Yes, Estanislao organized other Yokuts and led raids on the missions in San Jose, Santa Cruz, and Santa Clara as well as Mexican settlers near the Stanislaus River.

Ignore the Hollywood version of “Indian” raids depicting what took place outside of California. Estanislao and his men didn’t burn buildings and fields, carry off women and children, and scalp men. They drove off horses and killed them for food.

Estanislao’s departure in 1827 from the San Jose mission along with 400 other Yokuts was about being free of what would be characterized as imperialistic rule if civilization that had endured in California for centuries had been more along the line of what one would have found in Europe, Asia, the Middle East or even Africa back in the early 1800s.

To them, and rightfully so, they were dealing with invaders who had come to take the land where they had built a nomadic civilization in tune with the seasons that took them to the Sierra and Yosemite in summer and back to the valley floor in the winter.

It should be noted historians indicate not a single life was lost in the raids. Nevertheless, the Franciscan friars and Mexican settlers wanted the “Indian problem” taken care of. They persuaded Governor Jose Marino Escheandia to send the Mexican army to kill or capture Estanislao.

After three excursions by troops from the Presidio of Monterey and the Presidio of San Francisco into Estanislao’s stronghold along the Lower Stanislaus River from the grape vineyard nestled against the confluence with the San Joaquin River and present-day Ripon failed, the Mexican army assembled a larger force to go after Estanislao who had amassed 4,000 others in defense of their home.

It was led by General Mariano Guadalupe Vallejo complete with modern-day weapons of the era that included a canon. They finally ousted Estanislao and his forces from the Lower Stanislaus River in 1829.

Early Californians historians who clearly didn’t see what happened from the perspective of Yokuts and other natives note that in the aftermath six Yokuts were captured. Four of them were brutally executed on the battlefield including one that died who had 73 arrows and a gunshot to the head.

How was this act of savagery addressed? An investigation into the execution of the captives ordered by the governor found a solider by the name of Joaquin Alverado guilty. His sentence was five years of additional military service.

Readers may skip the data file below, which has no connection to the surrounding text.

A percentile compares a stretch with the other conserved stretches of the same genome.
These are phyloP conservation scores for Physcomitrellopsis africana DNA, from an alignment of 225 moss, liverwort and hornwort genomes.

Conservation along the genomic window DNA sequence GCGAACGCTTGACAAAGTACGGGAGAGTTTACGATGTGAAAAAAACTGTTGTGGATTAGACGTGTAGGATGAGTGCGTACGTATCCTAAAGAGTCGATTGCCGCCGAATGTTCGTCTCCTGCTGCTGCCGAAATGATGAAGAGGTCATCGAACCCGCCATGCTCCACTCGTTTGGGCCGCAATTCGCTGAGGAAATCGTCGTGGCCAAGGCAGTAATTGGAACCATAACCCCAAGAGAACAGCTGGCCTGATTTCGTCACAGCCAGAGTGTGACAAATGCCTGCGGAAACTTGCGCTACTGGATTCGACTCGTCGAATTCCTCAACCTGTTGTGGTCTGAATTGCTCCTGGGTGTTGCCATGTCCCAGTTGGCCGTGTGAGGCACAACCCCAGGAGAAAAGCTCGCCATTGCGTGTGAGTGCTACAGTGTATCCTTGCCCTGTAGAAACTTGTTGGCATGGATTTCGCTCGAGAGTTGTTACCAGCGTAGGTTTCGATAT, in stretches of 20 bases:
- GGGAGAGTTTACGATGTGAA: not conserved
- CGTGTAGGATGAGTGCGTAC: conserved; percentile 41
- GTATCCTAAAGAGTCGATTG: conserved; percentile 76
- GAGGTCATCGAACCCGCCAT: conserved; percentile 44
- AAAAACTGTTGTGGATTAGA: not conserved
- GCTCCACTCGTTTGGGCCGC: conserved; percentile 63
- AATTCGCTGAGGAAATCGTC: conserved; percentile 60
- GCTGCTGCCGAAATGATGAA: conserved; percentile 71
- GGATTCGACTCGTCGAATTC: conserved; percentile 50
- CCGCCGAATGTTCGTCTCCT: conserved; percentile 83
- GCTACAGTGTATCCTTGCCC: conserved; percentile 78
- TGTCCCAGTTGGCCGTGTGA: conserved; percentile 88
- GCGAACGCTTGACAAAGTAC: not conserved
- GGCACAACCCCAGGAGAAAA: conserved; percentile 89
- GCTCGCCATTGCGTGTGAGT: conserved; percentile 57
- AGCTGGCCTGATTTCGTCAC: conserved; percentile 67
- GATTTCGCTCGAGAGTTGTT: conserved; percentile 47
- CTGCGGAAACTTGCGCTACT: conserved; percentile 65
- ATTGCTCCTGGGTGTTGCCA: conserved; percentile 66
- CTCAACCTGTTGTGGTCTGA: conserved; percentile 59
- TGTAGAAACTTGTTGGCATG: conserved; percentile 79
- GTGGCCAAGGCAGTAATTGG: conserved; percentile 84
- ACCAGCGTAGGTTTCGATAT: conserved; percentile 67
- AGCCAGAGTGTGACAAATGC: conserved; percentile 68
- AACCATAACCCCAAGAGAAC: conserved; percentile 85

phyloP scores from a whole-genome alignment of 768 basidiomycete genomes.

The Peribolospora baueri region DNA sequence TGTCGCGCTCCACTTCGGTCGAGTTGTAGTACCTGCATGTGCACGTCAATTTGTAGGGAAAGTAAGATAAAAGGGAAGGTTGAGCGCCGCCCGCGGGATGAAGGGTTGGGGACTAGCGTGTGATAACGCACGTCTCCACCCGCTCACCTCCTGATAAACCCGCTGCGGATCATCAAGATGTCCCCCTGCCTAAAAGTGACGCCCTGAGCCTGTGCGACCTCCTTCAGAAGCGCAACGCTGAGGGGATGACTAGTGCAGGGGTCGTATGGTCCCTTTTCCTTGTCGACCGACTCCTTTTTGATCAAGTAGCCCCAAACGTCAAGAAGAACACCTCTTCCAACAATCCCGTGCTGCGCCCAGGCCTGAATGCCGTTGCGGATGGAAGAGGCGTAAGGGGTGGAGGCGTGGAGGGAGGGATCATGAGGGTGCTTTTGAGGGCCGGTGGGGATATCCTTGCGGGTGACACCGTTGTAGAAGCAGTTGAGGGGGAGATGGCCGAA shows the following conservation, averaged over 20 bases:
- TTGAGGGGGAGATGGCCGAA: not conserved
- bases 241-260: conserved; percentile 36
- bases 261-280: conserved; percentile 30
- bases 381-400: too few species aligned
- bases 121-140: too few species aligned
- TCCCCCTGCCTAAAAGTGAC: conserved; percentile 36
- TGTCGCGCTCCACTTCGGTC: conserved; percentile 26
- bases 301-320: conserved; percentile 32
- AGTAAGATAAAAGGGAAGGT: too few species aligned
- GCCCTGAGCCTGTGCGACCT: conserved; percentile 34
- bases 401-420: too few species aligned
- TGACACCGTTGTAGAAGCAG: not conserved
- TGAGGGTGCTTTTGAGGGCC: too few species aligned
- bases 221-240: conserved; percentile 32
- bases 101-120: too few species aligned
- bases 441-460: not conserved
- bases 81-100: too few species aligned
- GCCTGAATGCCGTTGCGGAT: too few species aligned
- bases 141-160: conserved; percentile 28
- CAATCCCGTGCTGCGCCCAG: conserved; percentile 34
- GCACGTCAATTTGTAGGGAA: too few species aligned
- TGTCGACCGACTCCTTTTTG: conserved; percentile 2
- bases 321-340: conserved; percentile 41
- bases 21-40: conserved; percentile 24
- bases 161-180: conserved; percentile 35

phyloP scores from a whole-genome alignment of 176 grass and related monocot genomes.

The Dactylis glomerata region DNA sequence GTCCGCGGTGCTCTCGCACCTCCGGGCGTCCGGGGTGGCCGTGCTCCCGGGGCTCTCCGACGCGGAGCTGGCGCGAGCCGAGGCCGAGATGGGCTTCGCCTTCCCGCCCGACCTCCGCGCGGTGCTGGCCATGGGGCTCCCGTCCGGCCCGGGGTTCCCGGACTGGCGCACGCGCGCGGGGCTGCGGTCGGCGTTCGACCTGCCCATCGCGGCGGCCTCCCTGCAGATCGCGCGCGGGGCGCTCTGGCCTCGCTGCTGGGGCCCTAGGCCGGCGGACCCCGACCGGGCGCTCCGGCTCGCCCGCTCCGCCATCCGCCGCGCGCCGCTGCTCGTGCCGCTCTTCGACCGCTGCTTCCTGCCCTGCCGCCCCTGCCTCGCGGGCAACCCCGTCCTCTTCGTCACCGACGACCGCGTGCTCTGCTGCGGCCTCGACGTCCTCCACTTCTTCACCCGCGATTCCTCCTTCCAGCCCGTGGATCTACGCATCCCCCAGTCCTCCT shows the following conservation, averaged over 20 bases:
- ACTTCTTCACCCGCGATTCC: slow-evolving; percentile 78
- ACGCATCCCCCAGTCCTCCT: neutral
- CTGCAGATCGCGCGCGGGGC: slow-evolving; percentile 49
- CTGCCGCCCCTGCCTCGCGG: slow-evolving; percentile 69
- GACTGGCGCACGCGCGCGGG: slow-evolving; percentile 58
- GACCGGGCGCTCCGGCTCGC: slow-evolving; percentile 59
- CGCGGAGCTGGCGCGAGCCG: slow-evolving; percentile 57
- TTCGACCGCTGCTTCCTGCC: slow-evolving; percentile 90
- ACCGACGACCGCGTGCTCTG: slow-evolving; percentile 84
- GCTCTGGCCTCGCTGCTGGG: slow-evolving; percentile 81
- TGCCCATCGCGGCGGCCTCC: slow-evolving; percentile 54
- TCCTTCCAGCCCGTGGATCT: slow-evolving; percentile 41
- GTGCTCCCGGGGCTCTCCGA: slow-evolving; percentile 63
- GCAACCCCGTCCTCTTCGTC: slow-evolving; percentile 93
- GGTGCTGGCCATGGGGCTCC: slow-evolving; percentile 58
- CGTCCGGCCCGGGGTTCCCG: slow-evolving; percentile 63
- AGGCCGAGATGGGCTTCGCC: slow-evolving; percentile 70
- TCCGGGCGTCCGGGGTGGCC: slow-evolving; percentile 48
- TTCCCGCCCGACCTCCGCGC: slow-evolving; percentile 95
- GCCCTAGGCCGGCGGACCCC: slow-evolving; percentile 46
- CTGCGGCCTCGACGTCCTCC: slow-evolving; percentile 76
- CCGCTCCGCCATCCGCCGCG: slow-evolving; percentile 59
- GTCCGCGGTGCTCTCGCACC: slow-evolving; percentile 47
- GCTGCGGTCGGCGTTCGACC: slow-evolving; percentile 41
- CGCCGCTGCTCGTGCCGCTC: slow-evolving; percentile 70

It kind of makes you wonder how civilized the supposed “right side” was.

On May 31, 1829 Estanislao made a visit to the Mission de San Jose to ask Father Narciso Durán for forgiveness for his men as well as himself. That led to Durán’s successful requested to convince the governor to pardon all those involved in the uprising on Oct. 7, 1829.

Estanislao, long before there was a Bear Flag Revolt by “Californios” in 1846 against rule from Mexico City, fought for the independence of Californians.

It is why if a statue of indigenous Californians replaces the one of Father Serra on the State Capitol grounds toppled in July 2020 by protestors it should include a likeness of Estanislao.

This is not to take away from the beachhead for modern California civilization Father Serra created with the founding 21 missions that he likely pursued in good faith but likely was also an enabler of the Spanish government to control natives so they could attempt to colonize the land.

It is to honor a man who fought not just for California but the idea people should be free even though his life doesn’t fit the narrative of the embellished version that made fabricating one of the 21 missions a stable in sixth grade history lessons in the Golden State for the better part of a century.